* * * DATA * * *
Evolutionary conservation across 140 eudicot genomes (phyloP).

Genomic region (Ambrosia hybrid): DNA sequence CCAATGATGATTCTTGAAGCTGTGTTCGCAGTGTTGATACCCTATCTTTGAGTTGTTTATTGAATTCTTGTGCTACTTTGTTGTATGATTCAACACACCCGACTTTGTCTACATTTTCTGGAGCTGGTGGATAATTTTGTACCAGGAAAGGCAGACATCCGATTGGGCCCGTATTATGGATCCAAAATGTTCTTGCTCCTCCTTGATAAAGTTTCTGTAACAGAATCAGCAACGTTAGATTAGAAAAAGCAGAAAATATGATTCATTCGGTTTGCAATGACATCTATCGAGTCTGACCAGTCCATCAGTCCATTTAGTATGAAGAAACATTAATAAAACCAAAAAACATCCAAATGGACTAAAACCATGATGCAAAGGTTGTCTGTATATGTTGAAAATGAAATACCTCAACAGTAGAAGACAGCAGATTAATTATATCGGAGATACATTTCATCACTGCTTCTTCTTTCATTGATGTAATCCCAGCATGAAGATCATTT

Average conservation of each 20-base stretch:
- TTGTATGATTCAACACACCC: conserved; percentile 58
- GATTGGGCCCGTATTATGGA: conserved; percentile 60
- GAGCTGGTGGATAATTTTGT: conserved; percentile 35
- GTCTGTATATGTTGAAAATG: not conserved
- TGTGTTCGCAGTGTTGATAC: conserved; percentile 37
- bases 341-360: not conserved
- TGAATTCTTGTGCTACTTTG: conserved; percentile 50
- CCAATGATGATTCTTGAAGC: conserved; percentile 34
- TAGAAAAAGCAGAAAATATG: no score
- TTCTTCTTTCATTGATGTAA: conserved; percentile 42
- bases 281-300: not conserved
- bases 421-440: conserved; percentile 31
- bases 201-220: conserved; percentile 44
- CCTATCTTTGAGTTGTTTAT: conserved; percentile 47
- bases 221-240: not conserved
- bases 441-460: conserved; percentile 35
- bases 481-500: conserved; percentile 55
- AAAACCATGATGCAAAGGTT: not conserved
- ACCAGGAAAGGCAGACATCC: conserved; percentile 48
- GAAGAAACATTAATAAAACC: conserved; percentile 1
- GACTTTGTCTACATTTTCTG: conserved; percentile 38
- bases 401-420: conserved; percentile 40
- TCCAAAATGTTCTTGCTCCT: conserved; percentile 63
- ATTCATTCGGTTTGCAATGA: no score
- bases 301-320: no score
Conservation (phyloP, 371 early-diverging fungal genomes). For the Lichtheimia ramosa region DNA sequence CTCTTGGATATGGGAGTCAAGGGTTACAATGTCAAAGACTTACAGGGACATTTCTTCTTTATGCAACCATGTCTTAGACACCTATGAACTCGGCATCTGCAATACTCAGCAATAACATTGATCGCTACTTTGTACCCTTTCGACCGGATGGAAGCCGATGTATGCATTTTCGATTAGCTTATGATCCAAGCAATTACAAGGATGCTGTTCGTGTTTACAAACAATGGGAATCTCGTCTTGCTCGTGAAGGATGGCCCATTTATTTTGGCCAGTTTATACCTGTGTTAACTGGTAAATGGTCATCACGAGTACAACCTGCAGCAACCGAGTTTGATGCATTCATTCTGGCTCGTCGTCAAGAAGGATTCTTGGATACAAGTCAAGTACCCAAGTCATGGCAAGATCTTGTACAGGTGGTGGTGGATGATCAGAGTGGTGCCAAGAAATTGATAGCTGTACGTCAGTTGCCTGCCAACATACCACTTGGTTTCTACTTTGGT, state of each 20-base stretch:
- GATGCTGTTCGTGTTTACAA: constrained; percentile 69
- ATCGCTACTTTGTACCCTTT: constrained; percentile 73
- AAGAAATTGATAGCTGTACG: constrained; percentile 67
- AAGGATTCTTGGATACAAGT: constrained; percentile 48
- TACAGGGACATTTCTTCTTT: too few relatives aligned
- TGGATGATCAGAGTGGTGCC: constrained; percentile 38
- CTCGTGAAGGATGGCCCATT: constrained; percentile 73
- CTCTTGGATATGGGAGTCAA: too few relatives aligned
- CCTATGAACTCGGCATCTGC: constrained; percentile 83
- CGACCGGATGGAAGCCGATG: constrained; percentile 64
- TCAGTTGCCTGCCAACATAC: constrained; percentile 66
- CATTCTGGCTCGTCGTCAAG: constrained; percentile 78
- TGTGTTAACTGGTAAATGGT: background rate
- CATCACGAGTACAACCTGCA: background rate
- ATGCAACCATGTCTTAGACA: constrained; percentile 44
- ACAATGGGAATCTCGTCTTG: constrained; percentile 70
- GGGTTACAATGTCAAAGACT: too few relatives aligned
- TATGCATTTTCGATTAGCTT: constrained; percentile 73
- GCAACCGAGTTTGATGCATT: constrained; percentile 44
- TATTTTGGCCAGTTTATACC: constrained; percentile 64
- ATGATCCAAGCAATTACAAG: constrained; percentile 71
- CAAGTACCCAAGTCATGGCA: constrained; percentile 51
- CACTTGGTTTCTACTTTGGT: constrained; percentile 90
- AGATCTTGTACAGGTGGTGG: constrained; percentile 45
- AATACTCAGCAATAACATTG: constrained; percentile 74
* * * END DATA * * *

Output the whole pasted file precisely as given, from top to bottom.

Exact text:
Evolutionary conservation across 140 eudicot genomes (phyloP).

Genomic region (Ambrosia hybrid): DNA sequence CCAATGATGATTCTTGAAGCTGTGTTCGCAGTGTTGATACCCTATCTTTGAGTTGTTTATTGAATTCTTGTGCTACTTTGTTGTATGATTCAACACACCCGACTTTGTCTACATTTTCTGGAGCTGGTGGATAATTTTGTACCAGGAAAGGCAGACATCCGATTGGGCCCGTATTATGGATCCAAAATGTTCTTGCTCCTCCTTGATAAAGTTTCTGTAACAGAATCAGCAACGTTAGATTAGAAAAAGCAGAAAATATGATTCATTCGGTTTGCAATGACATCTATCGAGTCTGACCAGTCCATCAGTCCATTTAGTATGAAGAAACATTAATAAAACCAAAAAACATCCAAATGGACTAAAACCATGATGCAAAGGTTGTCTGTATATGTTGAAAATGAAATACCTCAACAGTAGAAGACAGCAGATTAATTATATCGGAGATACATTTCATCACTGCTTCTTCTTTCATTGATGTAATCCCAGCATGAAGATCATTT

Average conservation of each 20-base stretch:
- TTGTATGATTCAACACACCC: conserved; percentile 58
- GATTGGGCCCGTATTATGGA: conserved; percentile 60
- GAGCTGGTGGATAATTTTGT: conserved; percentile 35
- GTCTGTATATGTTGAAAATG: not conserved
- TGTGTTCGCAGTGTTGATAC: conserved; percentile 37
- bases 341-360: not conserved
- TGAATTCTTGTGCTACTTTG: conserved; percentile 50
- CCAATGATGATTCTTGAAGC: conserved; percentile 34
- TAGAAAAAGCAGAAAATATG: no score
- TTCTTCTTTCATTGATGTAA: conserved; percentile 42
- bases 281-300: not conserved
- bases 421-440: conserved; percentile 31
- bases 201-220: conserved; percentile 44
- CCTATCTTTGAGTTGTTTAT: conserved; percentile 47
- bases 221-240: not conserved
- bases 441-460: conserved; percentile 35
- bases 481-500: conserved; percentile 55
- AAAACCATGATGCAAAGGTT: not conserved
- ACCAGGAAAGGCAGACATCC: conserved; percentile 48
- GAAGAAACATTAATAAAACC: conserved; percentile 1
- GACTTTGTCTACATTTTCTG: conserved; percentile 38
- bases 401-420: conserved; percentile 40
- TCCAAAATGTTCTTGCTCCT: conserved; percentile 63
- ATTCATTCGGTTTGCAATGA: no score
- bases 301-320: no score
Conservation (phyloP, 371 early-diverging fungal genomes). For the Lichtheimia ramosa region DNA sequence CTCTTGGATATGGGAGTCAAGGGTTACAATGTCAAAGACTTACAGGGACATTTCTTCTTTATGCAACCATGTCTTAGACACCTATGAACTCGGCATCTGCAATACTCAGCAATAACATTGATCGCTACTTTGTACCCTTTCGACCGGATGGAAGCCGATGTATGCATTTTCGATTAGCTTATGATCCAAGCAATTACAAGGATGCTGTTCGTGTTTACAAACAATGGGAATCTCGTCTTGCTCGTGAAGGATGGCCCATTTATTTTGGCCAGTTTATACCTGTGTTAACTGGTAAATGGTCATCACGAGTACAACCTGCAGCAACCGAGTTTGATGCATTCATTCTGGCTCGTCGTCAAGAAGGATTCTTGGATACAAGTCAAGTACCCAAGTCATGGCAAGATCTTGTACAGGTGGTGGTGGATGATCAGAGTGGTGCCAAGAAATTGATAGCTGTACGTCAGTTGCCTGCCAACATACCACTTGGTTTCTACTTTGGT, state of each 20-base stretch:
- GATGCTGTTCGTGTTTACAA: constrained; percentile 69
- ATCGCTACTTTGTACCCTTT: constrained; percentile 73
- AAGAAATTGATAGCTGTACG: constrained; percentile 67
- AAGGATTCTTGGATACAAGT: constrained; percentile 48
- TACAGGGACATTTCTTCTTT: too few relatives aligned
- TGGATGATCAGAGTGGTGCC: constrained; percentile 38
- CTCGTGAAGGATGGCCCATT: constrained; percentile 73
- CTCTTGGATATGGGAGTCAA: too few relatives aligned
- CCTATGAACTCGGCATCTGC: constrained; percentile 83
- CGACCGGATGGAAGCCGATG: constrained; percentile 64
- TCAGTTGCCTGCCAACATAC: constrained; percentile 66
- CATTCTGGCTCGTCGTCAAG: constrained; percentile 78
- TGTGTTAACTGGTAAATGGT: background rate
- CATCACGAGTACAACCTGCA: background rate
- ATGCAACCATGTCTTAGACA: constrained; percentile 44
- ACAATGGGAATCTCGTCTTG: constrained; percentile 70
- GGGTTACAATGTCAAAGACT: too few relatives aligned
- TATGCATTTTCGATTAGCTT: constrained; percentile 73
- GCAACCGAGTTTGATGCATT: constrained; percentile 44
- TATTTTGGCCAGTTTATACC: constrained; percentile 64
- ATGATCCAAGCAATTACAAG: constrained; percentile 71
- CAAGTACCCAAGTCATGGCA: constrained; percentile 51
- CACTTGGTTTCTACTTTGGT: constrained; percentile 90
- AGATCTTGTACAGGTGGTGG: constrained; percentile 45
- AATACTCAGCAATAACATTG: constrained; percentile 74